Equipment Appraisal Blog | Understanding Machinery Appraisals

Components of a Reliable, Supportable Machinery & Equipment Appraisal

Posted by Equipment Appraisal Services on Mon, Sep 20, 2021 @ 08:00 AM

Machinery and Equipment Appraisal Accredited Appraiser Report Key Components

An accredited, reliable, and defensible equipment appraisal should include at least three components: a USPAP (Uniform Standards of Professional Appraisal Practice) and ASA (American Society of Appraisers) compliant narrative summary report discussing the valuation methodologies and conclusions; an appendix that itemizes the assets that include associated details; and photographs of the equipment.

The narrative report is structured fairly consistently throughout every valuation, with the appraiser focusing on the processes, methodologies, scope of work, assignment summary, definitions used, research, market and industry sources utilized, and the value conclusions.

The photographs are self-explanatory, and ideally include a couple of images of each item along with the machine ID tags, which verify the specifications of the equipment. There are exceptions when photographs cannot be obtained in certain cases, and the appraiser can usually make allowances for this without compromising the integrity of the valuation.

The most important component, in my opinion, is the itemized asset detail, typically listed as an appendix to the report. This document is the backbone of the appraisal and includes the data necessary to document the transaction for which the appraisal is to be used. Regardless of the number of assets involved, this detail is useful for the business owner’s internal accounting and tax records, as well as providing documentation for third parties, such as investors, banks, financial institutions, and tax authorities, when they secure or review their collateral interests.

This detailed appendix should include the following information for each line item asset being appraised:

Description/Equipment Type: (Ex: Hydraulic Excavator or Vertical Machining Center)

Make/Manufacturer (Ex: Caterpillar, Mitsubishi)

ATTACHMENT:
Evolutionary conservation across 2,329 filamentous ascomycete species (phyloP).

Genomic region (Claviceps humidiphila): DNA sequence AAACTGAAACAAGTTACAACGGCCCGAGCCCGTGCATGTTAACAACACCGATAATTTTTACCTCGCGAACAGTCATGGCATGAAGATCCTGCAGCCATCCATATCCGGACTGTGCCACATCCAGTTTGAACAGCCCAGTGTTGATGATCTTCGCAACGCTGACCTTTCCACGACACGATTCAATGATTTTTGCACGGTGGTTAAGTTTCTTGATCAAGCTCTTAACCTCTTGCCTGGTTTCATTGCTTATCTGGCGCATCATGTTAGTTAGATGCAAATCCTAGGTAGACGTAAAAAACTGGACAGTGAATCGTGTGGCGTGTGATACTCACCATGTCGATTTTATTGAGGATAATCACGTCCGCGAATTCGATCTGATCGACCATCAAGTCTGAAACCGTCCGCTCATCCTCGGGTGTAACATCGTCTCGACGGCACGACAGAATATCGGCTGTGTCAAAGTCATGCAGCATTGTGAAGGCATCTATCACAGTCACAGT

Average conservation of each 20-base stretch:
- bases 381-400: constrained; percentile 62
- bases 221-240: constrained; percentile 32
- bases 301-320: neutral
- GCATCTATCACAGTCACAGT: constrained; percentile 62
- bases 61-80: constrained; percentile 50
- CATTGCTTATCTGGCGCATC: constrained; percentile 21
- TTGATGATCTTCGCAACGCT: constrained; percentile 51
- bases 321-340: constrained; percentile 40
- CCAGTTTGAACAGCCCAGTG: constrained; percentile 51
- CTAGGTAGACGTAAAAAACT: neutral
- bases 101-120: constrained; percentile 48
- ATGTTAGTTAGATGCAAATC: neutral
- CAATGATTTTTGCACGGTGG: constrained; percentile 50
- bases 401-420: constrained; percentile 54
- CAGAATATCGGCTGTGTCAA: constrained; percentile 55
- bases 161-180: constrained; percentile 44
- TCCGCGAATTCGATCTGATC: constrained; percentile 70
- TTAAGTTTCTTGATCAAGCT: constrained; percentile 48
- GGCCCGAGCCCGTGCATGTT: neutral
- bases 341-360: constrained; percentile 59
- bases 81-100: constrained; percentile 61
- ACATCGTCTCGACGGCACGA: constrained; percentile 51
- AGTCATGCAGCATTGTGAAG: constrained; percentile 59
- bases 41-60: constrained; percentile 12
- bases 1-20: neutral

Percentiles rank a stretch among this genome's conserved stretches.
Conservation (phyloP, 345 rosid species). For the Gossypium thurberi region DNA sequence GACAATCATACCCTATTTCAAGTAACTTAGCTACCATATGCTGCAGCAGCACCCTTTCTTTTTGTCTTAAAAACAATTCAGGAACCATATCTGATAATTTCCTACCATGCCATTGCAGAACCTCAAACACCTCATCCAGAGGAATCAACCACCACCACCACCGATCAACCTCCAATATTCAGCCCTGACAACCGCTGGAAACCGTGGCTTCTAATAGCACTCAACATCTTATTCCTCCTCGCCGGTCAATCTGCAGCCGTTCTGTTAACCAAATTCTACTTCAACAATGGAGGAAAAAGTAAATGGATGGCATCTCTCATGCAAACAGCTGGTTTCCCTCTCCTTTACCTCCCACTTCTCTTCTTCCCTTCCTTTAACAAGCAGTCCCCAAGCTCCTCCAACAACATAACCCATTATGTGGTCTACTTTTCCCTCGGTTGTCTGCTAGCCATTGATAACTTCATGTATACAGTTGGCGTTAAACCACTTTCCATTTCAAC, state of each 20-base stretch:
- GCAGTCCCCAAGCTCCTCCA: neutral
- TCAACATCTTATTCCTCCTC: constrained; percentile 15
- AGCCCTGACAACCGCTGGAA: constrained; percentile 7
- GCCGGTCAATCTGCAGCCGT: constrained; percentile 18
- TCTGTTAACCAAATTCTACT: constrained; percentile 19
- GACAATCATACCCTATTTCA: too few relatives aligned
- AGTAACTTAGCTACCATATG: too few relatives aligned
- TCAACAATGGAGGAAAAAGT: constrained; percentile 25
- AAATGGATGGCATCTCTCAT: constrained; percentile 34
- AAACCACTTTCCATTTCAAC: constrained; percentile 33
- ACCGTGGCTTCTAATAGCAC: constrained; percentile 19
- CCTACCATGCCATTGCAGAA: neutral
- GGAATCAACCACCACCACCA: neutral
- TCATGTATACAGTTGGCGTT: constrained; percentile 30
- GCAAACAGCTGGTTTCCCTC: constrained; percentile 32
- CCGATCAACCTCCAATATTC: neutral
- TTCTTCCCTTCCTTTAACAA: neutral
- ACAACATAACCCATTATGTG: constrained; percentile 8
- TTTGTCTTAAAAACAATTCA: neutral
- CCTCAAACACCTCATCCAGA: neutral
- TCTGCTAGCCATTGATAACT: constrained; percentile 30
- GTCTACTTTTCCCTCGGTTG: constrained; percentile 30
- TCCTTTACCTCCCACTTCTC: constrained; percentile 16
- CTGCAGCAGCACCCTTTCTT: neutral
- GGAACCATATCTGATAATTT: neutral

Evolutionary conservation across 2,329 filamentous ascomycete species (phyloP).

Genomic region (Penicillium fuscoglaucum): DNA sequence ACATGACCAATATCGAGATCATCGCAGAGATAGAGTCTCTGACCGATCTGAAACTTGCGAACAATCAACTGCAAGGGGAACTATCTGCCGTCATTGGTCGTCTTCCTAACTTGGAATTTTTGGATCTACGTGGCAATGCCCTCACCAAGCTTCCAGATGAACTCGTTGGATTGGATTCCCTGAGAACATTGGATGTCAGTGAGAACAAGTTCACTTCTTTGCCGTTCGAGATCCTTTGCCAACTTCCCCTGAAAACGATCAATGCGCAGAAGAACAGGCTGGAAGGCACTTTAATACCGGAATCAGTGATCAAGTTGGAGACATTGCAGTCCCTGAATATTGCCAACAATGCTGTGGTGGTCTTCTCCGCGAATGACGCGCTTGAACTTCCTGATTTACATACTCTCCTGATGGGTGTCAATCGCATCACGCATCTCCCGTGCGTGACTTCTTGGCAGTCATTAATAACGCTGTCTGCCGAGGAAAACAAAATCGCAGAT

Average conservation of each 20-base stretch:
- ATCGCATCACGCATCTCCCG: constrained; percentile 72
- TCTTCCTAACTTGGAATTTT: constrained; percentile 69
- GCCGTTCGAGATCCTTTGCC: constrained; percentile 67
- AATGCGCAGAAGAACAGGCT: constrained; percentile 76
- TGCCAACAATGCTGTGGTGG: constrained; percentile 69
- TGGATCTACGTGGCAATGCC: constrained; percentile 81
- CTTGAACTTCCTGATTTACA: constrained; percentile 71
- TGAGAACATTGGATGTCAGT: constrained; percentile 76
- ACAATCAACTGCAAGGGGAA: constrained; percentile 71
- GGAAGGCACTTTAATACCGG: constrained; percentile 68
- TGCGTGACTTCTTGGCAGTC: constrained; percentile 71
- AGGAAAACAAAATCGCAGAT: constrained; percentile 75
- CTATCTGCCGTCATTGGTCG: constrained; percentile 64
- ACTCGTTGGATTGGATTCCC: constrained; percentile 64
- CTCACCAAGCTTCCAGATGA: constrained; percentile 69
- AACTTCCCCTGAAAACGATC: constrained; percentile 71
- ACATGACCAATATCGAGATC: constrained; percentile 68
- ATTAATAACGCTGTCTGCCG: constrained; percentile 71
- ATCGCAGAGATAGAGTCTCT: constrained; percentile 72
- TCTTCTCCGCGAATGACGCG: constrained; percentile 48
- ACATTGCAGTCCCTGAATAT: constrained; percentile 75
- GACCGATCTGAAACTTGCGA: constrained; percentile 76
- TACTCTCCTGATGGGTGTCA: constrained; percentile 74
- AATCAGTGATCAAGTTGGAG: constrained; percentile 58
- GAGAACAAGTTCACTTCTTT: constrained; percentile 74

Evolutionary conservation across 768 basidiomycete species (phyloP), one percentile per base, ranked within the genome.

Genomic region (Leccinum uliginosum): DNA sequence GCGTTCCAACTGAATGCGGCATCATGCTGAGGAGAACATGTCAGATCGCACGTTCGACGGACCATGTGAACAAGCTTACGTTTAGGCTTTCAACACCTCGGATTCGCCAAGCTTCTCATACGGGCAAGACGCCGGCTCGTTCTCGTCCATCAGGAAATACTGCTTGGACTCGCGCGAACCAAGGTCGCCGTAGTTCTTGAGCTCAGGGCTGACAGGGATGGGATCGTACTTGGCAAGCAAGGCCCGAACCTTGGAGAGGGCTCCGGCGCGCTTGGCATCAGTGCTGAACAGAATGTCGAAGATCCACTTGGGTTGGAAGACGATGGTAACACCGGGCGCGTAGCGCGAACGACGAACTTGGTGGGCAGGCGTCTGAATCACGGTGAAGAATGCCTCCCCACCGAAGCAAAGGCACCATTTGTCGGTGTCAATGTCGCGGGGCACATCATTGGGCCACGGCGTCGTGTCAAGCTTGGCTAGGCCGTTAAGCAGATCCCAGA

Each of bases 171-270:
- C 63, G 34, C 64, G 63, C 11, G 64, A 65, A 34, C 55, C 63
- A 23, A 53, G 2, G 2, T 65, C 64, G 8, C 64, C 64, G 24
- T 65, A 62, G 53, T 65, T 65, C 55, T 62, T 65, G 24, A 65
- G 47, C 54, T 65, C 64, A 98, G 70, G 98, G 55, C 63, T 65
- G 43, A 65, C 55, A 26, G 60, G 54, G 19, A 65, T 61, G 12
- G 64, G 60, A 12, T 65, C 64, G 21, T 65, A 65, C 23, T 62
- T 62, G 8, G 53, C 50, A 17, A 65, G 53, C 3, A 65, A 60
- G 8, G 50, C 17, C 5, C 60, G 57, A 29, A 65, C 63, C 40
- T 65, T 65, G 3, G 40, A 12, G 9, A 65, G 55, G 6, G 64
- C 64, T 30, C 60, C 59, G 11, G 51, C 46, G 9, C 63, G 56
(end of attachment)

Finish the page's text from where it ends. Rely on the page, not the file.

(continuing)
Model #

Serial #

Year Manufactured or Effective Age, if Unknown or Refurbished (Common for Older Assets to Extend Their Useful Life)

Additional Specifications and Comments Section (Ex: Condition if other than normal or good; Capacity, Hours/Mileage, Attachments)

Estimated Individual Values and Summary Totals

The report narrative summary will generally only reference the total value for all the assets appraised and refer to this appendix for the itemized detail.

It is not uncommon for clients to request this detail in a separate workable file, so they can better utilize the data as well as transfer it to their internal documents. This is generally acceptable to the appraiser, with the firm understanding that the data itself will not be altered. As long as the appraiser retains the original files, any potential disputes on this issue can be easily remedied.

In summary, when you are considering engaging an equipment appraiser, ensure that these component documents will be part of the overall valuation report and that you are working with an experienced accredited, ASA machinery appraiser.

Tags: machinery & equipment appraisal, appraisal report, equipment valuation, reliable, supportable

Desktop vs. On-site Equipment Appraisals-Determining the Best Option

Posted by Equipment Appraisal Services on Mon, Sep 06, 2021 @ 09:00 AM

Machinery and Equipment Appraisal On-Site vs Desktop

Every equipment appraisal can be classified as either a desktop or an on-site. A desktop is one in which the equipment is not physically viewed by the appraiser, who instead relies on the client to provide the necessary data required to properly describe, identify and value the property. The on-site option includes the appraiser personally inspecting the assets during the initial phase of the project to obtain all this information directly.